I'm not sure if there's anything else I could do to get back on the upcoming Match Cycle, but I wonder why they can't include patients who are highly sensitive like me. A kidney transplant would change my life in so many ways, and this feels like a setback.

Life on dialysis

Dialysis hasn't been easy for me. Until about six or seven months ago, I would feel quite ill after I dialyzed. And the whole dialysis process itself is very draining.

Dialysis_1.pngI dialyze at home, and four days out of seven I'm on my machine. Set-up takes 45 minutes to an hour, and then I dialyze for 3 1/2 hours, and then it takes another 20 minutes to clean up and re-prep the machine for next time. It's a real constraint on your day.

If something comes up to kind of throw a wrench in the routine, that's when the anxiety might start to take over. Maybe something happens to the machine; maybe something happens to our water filtration system. Maybe I'm getting alarms on the dialysis machine, and I have to troubleshoot. There's always a number that you can call, but you're still alone.

It is nice to be able to dialyze at home, rather than going to a clinic on their timeline. It would be an hour's drive for me each way, to get to the nearest clinic. I still have to go there periodically to fine-tune my levels.

I don't work anymore. I never know what my days are going to be like - how I'll be feeling before my dialysis run, and after my run. It limits your daily planning. It wears on you. I'm starting to find that it's really affecting my mental health. Each morning I wake up, the first thing I think of is whether I have to dialyze that day or not. I've been on dialysis for 3 1/2 years now.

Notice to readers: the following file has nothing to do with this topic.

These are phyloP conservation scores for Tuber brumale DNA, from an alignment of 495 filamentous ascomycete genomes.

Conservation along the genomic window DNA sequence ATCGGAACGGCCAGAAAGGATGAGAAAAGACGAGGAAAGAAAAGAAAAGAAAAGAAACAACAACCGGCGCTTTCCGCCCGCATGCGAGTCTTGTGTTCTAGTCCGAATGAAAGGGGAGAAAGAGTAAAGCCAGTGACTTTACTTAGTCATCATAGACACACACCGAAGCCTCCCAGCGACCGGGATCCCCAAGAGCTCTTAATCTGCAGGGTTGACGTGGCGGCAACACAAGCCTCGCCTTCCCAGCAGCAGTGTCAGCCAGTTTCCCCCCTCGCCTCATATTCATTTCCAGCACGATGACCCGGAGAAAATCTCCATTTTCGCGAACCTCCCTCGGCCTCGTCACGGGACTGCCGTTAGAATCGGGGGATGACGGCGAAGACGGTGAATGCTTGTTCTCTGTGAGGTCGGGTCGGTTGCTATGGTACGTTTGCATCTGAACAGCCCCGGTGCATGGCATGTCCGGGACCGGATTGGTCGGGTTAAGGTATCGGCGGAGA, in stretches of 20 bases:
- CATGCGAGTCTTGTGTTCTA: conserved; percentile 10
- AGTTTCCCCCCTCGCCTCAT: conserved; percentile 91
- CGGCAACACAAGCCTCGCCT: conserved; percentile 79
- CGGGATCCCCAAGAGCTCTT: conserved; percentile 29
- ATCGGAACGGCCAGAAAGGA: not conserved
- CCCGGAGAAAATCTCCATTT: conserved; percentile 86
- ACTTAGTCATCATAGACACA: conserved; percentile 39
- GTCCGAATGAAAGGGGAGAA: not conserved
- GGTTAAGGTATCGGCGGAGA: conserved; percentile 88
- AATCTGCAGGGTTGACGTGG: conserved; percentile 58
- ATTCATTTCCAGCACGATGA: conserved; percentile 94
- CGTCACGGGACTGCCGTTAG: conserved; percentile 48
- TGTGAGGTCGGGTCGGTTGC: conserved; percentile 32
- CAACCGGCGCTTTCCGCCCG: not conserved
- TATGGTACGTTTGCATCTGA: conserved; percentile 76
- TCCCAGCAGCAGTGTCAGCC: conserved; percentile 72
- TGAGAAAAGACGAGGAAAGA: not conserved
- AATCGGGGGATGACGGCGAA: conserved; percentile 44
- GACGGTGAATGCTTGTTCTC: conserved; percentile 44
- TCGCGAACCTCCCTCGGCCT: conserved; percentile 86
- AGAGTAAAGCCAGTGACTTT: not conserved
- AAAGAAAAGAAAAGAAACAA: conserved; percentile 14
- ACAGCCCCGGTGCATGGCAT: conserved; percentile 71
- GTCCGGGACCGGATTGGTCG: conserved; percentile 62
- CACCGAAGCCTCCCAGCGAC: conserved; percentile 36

Dialysis_2.pngWhen I first went on dialysis, I was very optimistic. I thought it wouldn't take long to find a kidney match and get a transplant, because I knew a lot of people willing to step forward and donate for me. None have been a match yet. 

I take Wednesdays off - I need to have one day where I'm not feeling the anxious dread of having to dialyze that day.

I try to stay positive, but it's getting harder. I'm going to be 50 this year. My children have moved out, they're starting their own lives. I should be looking forward to an empty nest, but it's so hard.

I often think that I shouldn't say anything about how hard it is, and I shouldn't complain, but I also believe that it's okay to feel discouraged. I need to validate my own feelings.

I don't look unhealthy; the majority of people don't understand the depth of my concern, and my daily struggle - the work that I have to put in to try to stay healthy and positive, and to keep my mind healthy.

I meditate, and I'm part of a strong spiritual group, and I believe that that has helped me. And chatting with people who are in the same boat, or who are working on their personal growth, has helped too. It's harder when you don't have anyone to talk to.

I do a lot of physical and mental work on my own. But you also have to be vulnerable and admit the things that are truly troublesome for you. I think sharing your wounds and your vulnerability helps yourself, and helps others as well.